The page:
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Clinical data
AHFS/Drugs.comInternational Drug Names
ATC code
  • Octacosanol, triacontanol, etc.
CAS Number
  • none
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Chemical and physical data
FormulaCH3-(CH2)n-CH2OH n=24-34
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Policosanol is the generic term for a mixture of long chain alcohols extracted from plant waxes. It is used as a dietary supplement.


Policosanol was originally derived from sugar cane but the chemicals can also be isolated from beeswax, cereal grains, grasses, leaves, fruits, nuts, and seeds of many foods.[1] Plant waxes consist of long chain alkanes and their derivatives, including long chain fatty acids and alcohols.[2] Policosanols are very long chain alcohols with carbon backbones ranging from 24 to 34 carbons.[1]

The first policosanol supplements were produced by Dalmer Laboratories in Cuba; studies conducted and published by that group have found that policosanol is safe and effective as a lipid-lowering agent. However these studies were small, and efforts by groups outside of Cuba have failed to replicate these results.[1]

Safety and efficacy[edit]

A meta-analysis in 2005 concluded that human policosanol consumption is safe and well tolerated and is effective at lowering the blood cholesterol.[3] As of 2010, they were marketed as lipid-lowering agents in the Caribbean, Central and South America, and Canada.[1] Furthermore, another meta-analysis published in 2018 with 22 studies and 1886 subjects showed policosanol could improve dyslipidemia with raising HDL.[4] The blood pressure lowering effect of Cuban policosanol has been shown in an animal model using spontaneously hypertensive rats (SHR)[5] and a human trial.[6][7]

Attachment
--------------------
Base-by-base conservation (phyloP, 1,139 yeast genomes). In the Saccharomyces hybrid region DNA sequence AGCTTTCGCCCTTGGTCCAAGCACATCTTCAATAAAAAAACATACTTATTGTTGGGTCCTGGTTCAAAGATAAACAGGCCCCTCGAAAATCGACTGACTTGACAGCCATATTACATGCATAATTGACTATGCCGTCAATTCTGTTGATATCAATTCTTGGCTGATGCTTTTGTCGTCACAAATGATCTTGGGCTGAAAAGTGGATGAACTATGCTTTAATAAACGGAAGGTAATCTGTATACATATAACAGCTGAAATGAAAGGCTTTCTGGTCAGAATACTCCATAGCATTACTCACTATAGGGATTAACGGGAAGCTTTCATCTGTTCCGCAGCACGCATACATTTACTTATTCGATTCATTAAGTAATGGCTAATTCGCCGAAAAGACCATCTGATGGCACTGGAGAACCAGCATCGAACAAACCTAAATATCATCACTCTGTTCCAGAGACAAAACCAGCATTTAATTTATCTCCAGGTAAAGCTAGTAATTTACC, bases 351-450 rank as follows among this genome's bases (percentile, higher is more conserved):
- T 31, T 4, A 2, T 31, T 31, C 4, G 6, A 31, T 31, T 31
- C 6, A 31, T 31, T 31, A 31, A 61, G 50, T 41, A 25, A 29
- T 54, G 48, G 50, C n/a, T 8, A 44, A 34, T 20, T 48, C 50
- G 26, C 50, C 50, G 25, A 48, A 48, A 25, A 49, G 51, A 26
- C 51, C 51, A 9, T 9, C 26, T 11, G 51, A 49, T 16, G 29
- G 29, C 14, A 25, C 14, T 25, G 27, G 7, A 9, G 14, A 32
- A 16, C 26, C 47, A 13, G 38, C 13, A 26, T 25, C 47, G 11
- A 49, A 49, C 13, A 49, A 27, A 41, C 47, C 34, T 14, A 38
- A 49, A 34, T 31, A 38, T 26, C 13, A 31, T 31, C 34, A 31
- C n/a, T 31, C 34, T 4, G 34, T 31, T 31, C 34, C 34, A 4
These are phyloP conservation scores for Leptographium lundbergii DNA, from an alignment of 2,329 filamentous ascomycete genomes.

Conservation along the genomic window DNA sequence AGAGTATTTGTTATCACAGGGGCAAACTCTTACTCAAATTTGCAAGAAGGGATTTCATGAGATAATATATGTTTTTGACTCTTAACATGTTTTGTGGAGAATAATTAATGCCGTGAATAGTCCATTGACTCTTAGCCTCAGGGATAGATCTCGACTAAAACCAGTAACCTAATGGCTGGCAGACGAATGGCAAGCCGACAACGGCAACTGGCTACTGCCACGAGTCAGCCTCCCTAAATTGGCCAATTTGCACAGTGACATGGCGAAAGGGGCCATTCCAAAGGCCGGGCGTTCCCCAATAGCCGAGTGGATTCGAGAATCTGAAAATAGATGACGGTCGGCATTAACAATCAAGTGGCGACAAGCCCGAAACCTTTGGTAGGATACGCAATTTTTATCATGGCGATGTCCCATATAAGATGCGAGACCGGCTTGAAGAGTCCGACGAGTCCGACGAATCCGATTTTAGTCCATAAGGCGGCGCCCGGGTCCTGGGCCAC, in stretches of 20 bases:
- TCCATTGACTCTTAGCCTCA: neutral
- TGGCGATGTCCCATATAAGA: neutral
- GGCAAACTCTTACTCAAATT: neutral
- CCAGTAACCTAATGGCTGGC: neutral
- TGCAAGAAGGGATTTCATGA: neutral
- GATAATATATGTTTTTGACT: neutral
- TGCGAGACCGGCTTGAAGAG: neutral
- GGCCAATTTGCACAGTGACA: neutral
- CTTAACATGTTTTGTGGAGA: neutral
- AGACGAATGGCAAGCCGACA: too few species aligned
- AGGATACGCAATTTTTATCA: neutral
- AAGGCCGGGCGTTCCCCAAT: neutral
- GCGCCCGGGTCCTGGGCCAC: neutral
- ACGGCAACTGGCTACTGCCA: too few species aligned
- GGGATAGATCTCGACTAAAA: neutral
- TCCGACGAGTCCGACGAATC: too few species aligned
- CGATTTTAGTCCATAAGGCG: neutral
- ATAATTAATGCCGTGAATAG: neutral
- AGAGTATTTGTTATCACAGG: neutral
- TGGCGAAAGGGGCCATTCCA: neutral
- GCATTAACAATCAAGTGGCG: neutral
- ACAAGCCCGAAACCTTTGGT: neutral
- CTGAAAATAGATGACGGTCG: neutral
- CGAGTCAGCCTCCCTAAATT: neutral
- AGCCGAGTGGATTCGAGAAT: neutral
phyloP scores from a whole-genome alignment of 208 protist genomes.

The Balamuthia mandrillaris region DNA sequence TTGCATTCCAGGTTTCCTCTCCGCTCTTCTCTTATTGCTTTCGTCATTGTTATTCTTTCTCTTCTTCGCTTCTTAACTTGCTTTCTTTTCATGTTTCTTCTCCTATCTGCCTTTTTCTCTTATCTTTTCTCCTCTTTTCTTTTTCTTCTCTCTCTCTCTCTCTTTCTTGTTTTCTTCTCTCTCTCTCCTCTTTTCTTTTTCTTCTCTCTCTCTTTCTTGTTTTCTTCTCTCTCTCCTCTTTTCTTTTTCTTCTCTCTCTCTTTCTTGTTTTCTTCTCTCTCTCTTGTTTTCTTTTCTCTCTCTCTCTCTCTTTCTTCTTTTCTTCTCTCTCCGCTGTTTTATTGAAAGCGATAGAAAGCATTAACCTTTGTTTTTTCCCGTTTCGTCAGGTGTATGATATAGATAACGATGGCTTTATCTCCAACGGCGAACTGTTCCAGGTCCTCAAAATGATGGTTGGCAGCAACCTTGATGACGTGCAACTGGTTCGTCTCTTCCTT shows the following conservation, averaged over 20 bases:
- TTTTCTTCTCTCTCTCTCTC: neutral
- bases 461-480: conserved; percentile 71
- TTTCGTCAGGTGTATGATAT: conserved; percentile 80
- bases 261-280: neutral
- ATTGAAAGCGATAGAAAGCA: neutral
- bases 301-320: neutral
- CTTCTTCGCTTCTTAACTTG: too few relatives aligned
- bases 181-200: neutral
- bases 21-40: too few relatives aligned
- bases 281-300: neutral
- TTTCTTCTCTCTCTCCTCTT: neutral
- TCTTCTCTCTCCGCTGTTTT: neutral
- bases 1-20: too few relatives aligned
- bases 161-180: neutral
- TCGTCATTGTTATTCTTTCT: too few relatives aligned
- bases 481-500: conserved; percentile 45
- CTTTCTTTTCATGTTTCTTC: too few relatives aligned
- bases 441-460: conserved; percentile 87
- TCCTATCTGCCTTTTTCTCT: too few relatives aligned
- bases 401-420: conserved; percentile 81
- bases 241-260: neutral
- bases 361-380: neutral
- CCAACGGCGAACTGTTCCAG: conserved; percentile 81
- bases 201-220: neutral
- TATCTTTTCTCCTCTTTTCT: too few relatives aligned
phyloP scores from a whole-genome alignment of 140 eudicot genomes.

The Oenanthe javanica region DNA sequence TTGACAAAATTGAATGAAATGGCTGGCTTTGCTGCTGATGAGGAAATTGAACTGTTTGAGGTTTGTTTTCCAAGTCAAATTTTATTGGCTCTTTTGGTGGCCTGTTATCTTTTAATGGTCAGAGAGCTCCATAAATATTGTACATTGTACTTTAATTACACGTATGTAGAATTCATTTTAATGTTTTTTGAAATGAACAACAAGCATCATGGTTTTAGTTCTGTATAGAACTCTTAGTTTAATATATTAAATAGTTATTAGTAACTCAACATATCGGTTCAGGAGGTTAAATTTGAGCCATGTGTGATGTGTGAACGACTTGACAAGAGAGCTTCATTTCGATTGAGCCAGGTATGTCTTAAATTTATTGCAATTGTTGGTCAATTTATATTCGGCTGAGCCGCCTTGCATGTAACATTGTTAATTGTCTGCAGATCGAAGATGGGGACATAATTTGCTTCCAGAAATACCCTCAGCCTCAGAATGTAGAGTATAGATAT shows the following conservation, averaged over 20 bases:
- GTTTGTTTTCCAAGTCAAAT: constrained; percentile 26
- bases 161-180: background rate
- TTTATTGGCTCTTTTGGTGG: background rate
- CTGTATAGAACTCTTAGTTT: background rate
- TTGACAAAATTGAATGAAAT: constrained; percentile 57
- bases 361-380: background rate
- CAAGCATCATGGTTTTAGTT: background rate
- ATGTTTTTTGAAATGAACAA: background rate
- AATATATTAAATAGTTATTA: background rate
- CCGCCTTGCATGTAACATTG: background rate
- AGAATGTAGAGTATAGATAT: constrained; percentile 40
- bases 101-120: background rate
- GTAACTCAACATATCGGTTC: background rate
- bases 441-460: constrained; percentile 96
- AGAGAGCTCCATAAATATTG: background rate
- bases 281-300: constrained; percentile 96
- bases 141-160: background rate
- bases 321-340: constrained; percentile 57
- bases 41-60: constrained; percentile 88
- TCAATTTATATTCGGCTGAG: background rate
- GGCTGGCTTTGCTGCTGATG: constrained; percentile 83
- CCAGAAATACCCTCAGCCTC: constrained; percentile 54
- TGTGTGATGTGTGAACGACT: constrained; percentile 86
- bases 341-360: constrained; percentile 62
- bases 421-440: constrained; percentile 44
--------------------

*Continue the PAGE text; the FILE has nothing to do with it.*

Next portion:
1. ^ a b c d Marinangeli CP, Jones PJ, Kassis AN, Eskin MN (March 2010). "Policosanols as nutraceuticals: fact or fiction". Critical Reviews in Food Science and Nutrition. 50 (3): 259–267. doi:10.1080/10408391003626249. PMID 20301014. S2CID 205689543.
  2. ^ Baker EA (1982). "Chemistry and morphology of plant epicuticular waxes". In Cutler DJ, Alvin KL, Price CE (eds.). The Plant Cuticle. London: Academic Press. pp. 139–165. ISBN 0-12-199920-3.
  3. ^ Chen JT, Wesley R, Shamburek RD, Pucino F, Csako G (February 2005). "Meta-analysis of natural therapies for hyperlipidemia: plant sterols and stanols versus policosanol". Pharmacotherapy. 25 (2): 171–183. doi:10.1592/phco. PMID 15767233. S2CID 5608374.
  4. ^ Gong J, Qin X, Yuan F, Hu M, Chen G, Fang K, et al. (January 2018). "Efficacy and safety of sugarcane policosanol on dyslipidemia: A meta-analysis of randomized controlled trials". Molecular Nutrition & Food Research. 62 (1): 1700280. doi:10.1002/mnfr.201700280. PMID 28730734. S2CID 667730.
  5. ^ Cho KH, Yadav D, Kim SJ, Kim JR (May 2018). "Blood Pressure Lowering Effect of Cuban Policosanol is Accompanied by Improvement of Hepatic Inflammation, Lipoprotein Profile, and HDL Quality in Spontaneously Hypertensive Rats". Molecules. 23 (5): 1080. doi:10.3390/molecules23051080. PMC 6102548. PMID 29751583.
  6. ^ Cho KH, Kim SJ, Yadav D, Kim JY, Kim JR (2018). "Consumption of Cuban Policosanol Improves Blood Pressure and Lipid Profile via Enhancement of HDL Functionality in Healthy Women Subjects: Randomized, Double-Blinded, and Placebo-Controlled Study". Oxidative Medicine and Cellular Longevity. 2018: 4809525. doi:10.1155/2018/4809525. PMC 5944267. PMID 29854085.
  7. ^ Kim SJ, Yadav D, Park HJ, Kim JR, Cho KH (2018). "Long-Term Consumption of Cuban Policosanol Lowers Central and Brachial Blood Pressure and Improves Lipid Profile With Enhancement of Lipoprotein Properties in Healthy Korean Participants". Frontiers in Physiology. 9: 412. doi:10.3389/fphys.2018.00412. PMC 5939616. PMID 29765328.

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